Kimberly Small ‘00 recently broke barriers by becoming the first female executive director of the Illinois Association of School Boards in its 110-year history.
“It’s a bit surreal for me and also humbling,” said Small, who began the new role on July 1. “I wasn’t prepared for the outpouring of excitement.”
Small has worked for the association, which provides training to school board members and a subscription service of sample school board policy templates that the nearly 6,000 members of school boards in Illinois can use in their own districts.
Small’s interest in both the law and education was born from a traumatic experience in her youth. Her brother and she were getting ready for school one morning in her childhood home in Coon Rapids, Minn. They heard the door open, thinking it was their parents. But it was instead of group of men. They called for help as the men fled.
There had been reports of burglaries in the area, so Small spent the summer before fifth grade as a witness in court as the case played out.
“I still have the trauma of not wanting to stay home alone and locking everything twice,” she said. “But that’s when I decided being a lawyer was a pretty neat thing and I was going to do that.”
Attending law school never left her mind. After earning English and Secondary Education undergraduate degrees, Small finished law school at Mitchell Hamline in just two and a half years. The school provided access to public service opportunities that she believes helped launch her full-time career.
Being supported by both her peers and the professors was memorable. “The professors were always accessible and made us understand that if we needed clarification or had questions, we could visit or give them a call,” she said.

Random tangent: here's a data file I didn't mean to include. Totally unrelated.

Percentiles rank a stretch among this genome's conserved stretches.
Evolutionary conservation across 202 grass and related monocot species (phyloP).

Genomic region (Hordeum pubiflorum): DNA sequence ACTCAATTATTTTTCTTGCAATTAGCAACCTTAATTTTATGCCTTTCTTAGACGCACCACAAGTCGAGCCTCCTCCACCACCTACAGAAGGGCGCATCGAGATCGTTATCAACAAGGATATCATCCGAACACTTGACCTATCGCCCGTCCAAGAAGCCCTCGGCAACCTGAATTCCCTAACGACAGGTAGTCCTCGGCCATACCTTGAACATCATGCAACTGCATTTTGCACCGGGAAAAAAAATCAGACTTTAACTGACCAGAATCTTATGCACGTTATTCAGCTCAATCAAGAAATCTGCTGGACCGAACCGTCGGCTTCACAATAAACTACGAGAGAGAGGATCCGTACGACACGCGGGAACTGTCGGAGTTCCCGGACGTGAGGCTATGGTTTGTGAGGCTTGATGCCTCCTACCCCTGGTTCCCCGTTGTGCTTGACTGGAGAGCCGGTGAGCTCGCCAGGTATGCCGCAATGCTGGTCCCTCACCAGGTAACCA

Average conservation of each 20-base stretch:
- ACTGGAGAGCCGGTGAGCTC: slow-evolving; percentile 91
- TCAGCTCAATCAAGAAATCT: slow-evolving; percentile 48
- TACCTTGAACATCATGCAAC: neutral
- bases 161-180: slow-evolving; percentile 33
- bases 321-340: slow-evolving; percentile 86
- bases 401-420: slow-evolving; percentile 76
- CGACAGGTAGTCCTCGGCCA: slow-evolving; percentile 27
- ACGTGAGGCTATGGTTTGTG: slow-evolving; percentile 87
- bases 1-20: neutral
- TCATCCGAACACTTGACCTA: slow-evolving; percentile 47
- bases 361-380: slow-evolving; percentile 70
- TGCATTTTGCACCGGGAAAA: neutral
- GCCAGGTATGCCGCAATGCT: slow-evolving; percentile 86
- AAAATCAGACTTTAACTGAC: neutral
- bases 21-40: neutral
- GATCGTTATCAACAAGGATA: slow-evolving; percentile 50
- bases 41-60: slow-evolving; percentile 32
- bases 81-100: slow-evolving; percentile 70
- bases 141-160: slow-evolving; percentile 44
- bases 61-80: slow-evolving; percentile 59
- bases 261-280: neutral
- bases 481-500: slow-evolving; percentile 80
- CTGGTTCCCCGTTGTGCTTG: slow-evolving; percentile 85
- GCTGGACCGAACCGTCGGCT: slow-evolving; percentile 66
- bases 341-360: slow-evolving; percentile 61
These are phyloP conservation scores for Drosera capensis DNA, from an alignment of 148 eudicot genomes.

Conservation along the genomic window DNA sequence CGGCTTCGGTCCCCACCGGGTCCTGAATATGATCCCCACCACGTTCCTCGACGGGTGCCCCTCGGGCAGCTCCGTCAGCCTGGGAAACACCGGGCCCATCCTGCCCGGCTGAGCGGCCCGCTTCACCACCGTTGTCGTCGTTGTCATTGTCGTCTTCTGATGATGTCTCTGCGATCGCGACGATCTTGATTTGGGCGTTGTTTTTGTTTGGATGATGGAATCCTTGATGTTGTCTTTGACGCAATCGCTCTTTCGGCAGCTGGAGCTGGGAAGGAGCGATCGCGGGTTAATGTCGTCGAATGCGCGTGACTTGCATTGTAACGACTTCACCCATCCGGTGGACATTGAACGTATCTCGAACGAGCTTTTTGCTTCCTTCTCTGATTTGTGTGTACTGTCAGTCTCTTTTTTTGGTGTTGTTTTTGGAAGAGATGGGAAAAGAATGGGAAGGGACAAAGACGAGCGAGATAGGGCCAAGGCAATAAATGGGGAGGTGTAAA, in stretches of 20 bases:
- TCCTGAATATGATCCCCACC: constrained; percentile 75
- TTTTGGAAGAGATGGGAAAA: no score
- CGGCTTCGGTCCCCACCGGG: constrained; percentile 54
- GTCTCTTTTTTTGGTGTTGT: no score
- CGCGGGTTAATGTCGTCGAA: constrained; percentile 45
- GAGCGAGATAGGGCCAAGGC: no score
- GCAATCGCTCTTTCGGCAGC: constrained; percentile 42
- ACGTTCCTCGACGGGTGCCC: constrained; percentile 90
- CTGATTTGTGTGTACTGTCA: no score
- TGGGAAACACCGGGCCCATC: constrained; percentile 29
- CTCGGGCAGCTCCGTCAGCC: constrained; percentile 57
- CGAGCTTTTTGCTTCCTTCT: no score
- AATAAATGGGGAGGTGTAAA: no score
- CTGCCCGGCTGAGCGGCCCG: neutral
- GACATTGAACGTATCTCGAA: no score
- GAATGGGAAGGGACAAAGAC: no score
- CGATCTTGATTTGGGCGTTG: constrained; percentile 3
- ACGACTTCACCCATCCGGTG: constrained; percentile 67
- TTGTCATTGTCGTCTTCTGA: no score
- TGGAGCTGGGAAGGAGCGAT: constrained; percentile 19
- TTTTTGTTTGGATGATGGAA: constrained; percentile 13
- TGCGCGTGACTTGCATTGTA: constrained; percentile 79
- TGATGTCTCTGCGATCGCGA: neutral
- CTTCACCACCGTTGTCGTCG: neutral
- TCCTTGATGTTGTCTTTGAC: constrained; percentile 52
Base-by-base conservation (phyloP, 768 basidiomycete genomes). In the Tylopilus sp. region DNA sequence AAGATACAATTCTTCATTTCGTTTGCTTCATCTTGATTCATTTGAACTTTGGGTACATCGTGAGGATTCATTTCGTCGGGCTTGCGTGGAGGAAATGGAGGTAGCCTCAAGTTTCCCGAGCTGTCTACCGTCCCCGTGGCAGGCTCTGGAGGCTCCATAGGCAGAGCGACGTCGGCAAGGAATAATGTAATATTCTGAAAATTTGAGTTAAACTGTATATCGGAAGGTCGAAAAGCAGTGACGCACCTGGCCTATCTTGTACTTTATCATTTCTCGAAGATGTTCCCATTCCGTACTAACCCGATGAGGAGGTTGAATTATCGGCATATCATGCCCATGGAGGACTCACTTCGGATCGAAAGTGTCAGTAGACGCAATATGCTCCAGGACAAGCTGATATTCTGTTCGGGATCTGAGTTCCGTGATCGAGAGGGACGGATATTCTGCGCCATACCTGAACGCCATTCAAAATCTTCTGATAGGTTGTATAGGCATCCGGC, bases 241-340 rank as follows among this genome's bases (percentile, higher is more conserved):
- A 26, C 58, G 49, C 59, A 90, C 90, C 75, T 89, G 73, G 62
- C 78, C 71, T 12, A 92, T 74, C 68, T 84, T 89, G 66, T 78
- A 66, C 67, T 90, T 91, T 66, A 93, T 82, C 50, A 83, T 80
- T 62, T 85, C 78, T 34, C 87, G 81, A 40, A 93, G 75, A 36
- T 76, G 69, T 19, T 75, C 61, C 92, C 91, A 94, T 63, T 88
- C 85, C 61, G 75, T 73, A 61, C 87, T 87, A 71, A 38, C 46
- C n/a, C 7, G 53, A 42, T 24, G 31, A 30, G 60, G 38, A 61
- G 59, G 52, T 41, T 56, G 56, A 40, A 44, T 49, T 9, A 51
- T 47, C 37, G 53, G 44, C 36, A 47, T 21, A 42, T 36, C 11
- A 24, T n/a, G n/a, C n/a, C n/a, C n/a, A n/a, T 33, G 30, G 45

Following graduation in 2000, Small relocated to Illinois for her husband’s work, where she landed positions within several public defender offices working primarily in their juvenile court divisions prior to joining the school boards association.
Small’s work has involved navigating education policy during several challenging years in Illinois – from guiding members through the advent of mandatory school board member training and state budget impasses to helping districts implement evidence-based funding, supporting school safety initiatives, and currently supporting student learning recovery from the impact of the COVID-19 pandemic.
The organization also continues to advocate that state mandates be accompanied with adequate funding so school districts can implement them locally without loss to their evidence-based funding.
“This is a position where I can inspire people to give school board members the tools they need to govern their local districts with excellence,” said Small. “We educate and train our member school boards to give their kids and communities the resources needed for a quality public education.
“Having an equitable quality public education opens a lot of doors for students to make educated choices for themselves, their families, and their communities.”
Marla Khan-Schwartz is a freelance writer in the Twin Cities